~ Archive for News in Science ~

Oh, East is East, and West is West, and never the twain shall meet

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OH, East is East, and West is West, and never the twain shall meet,

Taken from the first line of Rudyard Kipling’s ‘The Ballad of the East and West’

An fMRI study on visuo-spatial tasks involving human subjects, published in this January’s issue of ‘Psychological Sciences’ from a group based at MIT, Stanford and SUNY Stony Brook further confirmed this adage of the differences between Easterners and Westerners. The paper was entitled ‘Cultural Influences on Neural Substrates of Attentional Control’. See the news report from MIT’s news office, and a copy of the research paper (if you have personal or institutional subscription to Blackwell Synergy)

In geekspeak:

ABSTRACT—Behavioral research has shown that people from Western cultural contexts perform better on tasks emphasizing independent (absolute) dimensions than on tasks emphasizing interdependent (relative) dimensions, whereas the reverse is true for people from East Asian contexts. We assessed functional magnetic resonance imaging responses during performance of simple visuospatial tasks in which participants made absolute judgments (ignoring visual context) or relative judgments (taking visual context into account). In each group, activation in frontal and parietal brain regions known to be associated with attentional control was greater during culturally nonpreferred judgments than during culturally preferred judgments. Also, within each group, activation differences in these regions correlated strongly with scores on questionnaires measuring individual differences in culture-typical identity. Thus, the cultural background of an individual and the degree to which the individual endorses cultural values moderate activation in brain networks engaged during even simple visual and attentional tasks.

(from the abstract of Hedden et al. 2008)

Or in lay-person talk:

Psychological research has established that American culture, which values the individual, emphasizes the independence of objects from their contexts, while East Asian societies emphasize the collective and the contextual interdependence of objects.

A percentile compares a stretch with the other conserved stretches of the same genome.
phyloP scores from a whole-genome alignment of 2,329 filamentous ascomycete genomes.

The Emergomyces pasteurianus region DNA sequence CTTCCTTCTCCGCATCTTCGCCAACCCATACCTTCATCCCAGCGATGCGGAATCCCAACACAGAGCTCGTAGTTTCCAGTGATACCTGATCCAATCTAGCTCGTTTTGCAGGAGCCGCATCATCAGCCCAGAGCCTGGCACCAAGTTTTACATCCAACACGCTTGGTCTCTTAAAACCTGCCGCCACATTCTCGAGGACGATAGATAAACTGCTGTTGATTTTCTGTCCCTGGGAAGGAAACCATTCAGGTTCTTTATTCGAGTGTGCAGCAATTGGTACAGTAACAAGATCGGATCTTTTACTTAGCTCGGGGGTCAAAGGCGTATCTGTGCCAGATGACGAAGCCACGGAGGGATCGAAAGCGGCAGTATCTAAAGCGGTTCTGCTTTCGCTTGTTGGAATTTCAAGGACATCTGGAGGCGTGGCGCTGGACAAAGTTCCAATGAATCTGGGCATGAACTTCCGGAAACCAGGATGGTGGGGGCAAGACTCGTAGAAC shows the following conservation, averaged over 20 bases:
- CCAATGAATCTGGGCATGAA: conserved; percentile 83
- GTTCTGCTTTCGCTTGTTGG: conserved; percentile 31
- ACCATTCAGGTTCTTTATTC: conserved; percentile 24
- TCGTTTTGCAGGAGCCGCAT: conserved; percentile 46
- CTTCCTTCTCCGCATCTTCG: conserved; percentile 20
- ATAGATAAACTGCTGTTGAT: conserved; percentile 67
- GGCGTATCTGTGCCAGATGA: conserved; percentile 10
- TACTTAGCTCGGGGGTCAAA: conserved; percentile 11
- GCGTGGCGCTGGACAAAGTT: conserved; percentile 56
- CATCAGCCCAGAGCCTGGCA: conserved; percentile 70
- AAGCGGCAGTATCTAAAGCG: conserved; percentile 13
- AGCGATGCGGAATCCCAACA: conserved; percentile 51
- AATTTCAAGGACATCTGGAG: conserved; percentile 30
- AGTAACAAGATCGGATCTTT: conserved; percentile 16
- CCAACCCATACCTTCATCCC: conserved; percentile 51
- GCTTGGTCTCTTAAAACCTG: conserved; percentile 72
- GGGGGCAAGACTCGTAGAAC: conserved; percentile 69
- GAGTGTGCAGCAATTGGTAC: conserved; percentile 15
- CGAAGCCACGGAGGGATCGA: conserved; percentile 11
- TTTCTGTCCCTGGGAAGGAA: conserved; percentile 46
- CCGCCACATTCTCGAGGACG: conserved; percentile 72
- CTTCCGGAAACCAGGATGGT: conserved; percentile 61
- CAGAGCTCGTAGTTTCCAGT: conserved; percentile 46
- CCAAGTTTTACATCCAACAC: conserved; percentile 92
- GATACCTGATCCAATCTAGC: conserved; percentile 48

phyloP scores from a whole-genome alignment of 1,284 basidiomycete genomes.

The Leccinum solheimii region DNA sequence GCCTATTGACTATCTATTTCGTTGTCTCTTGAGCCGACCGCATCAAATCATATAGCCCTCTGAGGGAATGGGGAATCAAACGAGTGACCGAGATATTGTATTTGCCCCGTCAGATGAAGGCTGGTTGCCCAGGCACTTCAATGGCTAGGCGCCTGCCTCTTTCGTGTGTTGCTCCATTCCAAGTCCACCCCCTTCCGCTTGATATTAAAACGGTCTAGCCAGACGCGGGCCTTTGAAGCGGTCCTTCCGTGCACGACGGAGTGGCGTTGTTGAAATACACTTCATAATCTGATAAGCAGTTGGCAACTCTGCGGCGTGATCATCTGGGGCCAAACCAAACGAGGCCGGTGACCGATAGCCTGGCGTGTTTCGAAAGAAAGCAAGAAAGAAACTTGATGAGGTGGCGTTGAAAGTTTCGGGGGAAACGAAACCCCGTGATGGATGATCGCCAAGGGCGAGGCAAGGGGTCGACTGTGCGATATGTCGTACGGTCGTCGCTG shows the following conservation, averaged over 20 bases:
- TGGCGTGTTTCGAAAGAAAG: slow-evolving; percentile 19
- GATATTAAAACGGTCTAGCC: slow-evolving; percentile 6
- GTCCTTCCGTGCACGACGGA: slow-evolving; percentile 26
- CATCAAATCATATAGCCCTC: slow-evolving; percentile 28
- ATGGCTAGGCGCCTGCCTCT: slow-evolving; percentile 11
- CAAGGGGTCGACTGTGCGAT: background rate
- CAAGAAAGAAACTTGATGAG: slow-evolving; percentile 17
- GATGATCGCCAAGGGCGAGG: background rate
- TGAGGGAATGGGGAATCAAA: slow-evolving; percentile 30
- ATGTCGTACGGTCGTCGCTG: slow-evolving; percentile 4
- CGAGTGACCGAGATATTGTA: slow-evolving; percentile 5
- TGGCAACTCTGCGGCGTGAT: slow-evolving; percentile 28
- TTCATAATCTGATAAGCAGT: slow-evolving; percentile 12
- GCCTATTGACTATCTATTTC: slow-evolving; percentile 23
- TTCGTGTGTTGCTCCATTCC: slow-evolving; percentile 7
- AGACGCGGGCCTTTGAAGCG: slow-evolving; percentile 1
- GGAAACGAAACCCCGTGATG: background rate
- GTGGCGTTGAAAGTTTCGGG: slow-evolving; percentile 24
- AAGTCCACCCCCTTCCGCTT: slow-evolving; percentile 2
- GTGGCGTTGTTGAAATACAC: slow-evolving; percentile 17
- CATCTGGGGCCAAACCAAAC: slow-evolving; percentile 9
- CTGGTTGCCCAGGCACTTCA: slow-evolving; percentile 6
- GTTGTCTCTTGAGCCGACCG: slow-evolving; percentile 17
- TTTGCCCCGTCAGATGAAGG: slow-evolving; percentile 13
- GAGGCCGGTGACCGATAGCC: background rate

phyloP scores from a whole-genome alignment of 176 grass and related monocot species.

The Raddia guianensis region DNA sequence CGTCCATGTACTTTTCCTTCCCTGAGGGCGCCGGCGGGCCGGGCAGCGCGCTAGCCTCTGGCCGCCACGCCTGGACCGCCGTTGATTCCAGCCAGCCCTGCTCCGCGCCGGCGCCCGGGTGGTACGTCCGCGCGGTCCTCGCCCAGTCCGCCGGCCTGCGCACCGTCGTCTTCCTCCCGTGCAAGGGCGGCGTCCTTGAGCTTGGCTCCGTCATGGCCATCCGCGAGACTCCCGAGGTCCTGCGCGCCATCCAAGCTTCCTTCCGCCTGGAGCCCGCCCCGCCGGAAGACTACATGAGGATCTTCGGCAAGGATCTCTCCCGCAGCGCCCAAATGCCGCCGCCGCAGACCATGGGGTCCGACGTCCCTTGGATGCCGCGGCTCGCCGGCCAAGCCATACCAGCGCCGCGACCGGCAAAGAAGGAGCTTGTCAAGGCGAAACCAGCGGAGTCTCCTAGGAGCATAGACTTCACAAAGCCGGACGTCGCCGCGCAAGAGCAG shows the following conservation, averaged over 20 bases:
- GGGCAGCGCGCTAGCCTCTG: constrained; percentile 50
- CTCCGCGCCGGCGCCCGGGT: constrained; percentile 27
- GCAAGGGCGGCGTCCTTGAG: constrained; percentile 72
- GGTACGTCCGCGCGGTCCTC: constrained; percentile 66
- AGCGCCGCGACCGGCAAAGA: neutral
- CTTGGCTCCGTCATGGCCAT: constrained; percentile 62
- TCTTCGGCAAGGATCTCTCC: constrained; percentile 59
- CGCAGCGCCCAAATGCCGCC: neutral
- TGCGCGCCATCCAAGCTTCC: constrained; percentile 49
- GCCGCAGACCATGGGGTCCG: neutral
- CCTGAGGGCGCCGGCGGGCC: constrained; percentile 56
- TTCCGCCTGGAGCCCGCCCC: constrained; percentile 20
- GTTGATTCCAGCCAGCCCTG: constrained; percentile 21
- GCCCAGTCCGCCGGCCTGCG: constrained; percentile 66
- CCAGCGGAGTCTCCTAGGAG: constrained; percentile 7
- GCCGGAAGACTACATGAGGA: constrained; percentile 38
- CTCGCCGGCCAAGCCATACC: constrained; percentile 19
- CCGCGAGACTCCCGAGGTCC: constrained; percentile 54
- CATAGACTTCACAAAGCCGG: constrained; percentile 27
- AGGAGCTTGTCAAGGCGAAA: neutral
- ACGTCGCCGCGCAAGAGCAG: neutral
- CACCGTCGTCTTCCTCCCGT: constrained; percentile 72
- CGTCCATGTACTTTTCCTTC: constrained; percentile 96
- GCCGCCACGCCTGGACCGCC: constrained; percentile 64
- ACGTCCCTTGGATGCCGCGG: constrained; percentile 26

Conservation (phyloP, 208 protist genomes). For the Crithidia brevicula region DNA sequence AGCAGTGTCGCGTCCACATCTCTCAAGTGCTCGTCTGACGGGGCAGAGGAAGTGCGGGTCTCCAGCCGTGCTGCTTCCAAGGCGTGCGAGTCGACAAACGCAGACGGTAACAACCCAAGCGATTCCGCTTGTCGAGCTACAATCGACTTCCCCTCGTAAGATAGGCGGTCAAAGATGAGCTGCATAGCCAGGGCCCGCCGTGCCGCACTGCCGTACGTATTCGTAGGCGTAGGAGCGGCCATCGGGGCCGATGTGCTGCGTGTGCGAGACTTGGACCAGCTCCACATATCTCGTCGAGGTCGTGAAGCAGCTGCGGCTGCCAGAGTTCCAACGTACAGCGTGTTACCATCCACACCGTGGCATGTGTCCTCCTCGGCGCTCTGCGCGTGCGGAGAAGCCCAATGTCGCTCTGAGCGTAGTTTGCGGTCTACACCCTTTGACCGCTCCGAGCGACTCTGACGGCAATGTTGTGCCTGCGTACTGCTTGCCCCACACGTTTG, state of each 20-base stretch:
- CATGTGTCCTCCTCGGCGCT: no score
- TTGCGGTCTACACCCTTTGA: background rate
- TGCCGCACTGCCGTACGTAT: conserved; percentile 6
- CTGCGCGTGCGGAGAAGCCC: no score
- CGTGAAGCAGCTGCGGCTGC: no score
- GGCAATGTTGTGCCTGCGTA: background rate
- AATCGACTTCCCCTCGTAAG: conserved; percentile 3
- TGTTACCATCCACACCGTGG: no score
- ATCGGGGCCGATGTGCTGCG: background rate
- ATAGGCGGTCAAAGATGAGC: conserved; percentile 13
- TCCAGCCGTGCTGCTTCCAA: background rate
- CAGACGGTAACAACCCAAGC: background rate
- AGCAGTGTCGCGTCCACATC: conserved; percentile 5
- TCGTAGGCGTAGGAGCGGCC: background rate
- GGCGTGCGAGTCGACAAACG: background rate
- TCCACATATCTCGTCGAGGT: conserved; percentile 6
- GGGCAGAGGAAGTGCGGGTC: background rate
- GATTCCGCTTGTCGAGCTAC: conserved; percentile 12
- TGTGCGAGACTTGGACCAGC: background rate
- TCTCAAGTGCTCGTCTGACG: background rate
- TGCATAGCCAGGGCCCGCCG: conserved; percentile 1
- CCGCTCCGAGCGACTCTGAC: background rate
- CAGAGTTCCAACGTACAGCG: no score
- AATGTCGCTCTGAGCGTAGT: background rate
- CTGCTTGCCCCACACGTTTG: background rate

(from the MIT news office)

So, yes, our brains are wired differently, according to the prevailing culture in the environment we grew up in during the developmental plasticity phase of our brains.

 

Phenotypic differences between male physicians, surgeons and film stars: comparative study

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This morning, I nearly coughed and spluttered on my cup of coffee when I saw an article in The Star (a Malaysian daily), reporting a study conducted by some doctors in Barcelona, Spain, comparing the looks of physicians, surgeons and film stars who portray these medical practitioners in medical dramas on TV. The best part of this study is that it was actually published in the British Medical Journal!! (Impact factor 9.052 as of 2006!)

Amused, I decided to check out the original article from BMJ. Indeed, reading Trilla et al. (2006) on this issue of BMJ is certainly more entertaining than any of those research articles from Nature, Science, PNAS, JCI, JAMA or even NEJM! (NB: apologies to readers who don’t know these abbreviations. They are names of respectable and higly-cited scientific and medical journals. I’m just too lazy to type their names in full)

For those of you who are interested, you can download a pdf version of Trilla et al. (2006) directly from this link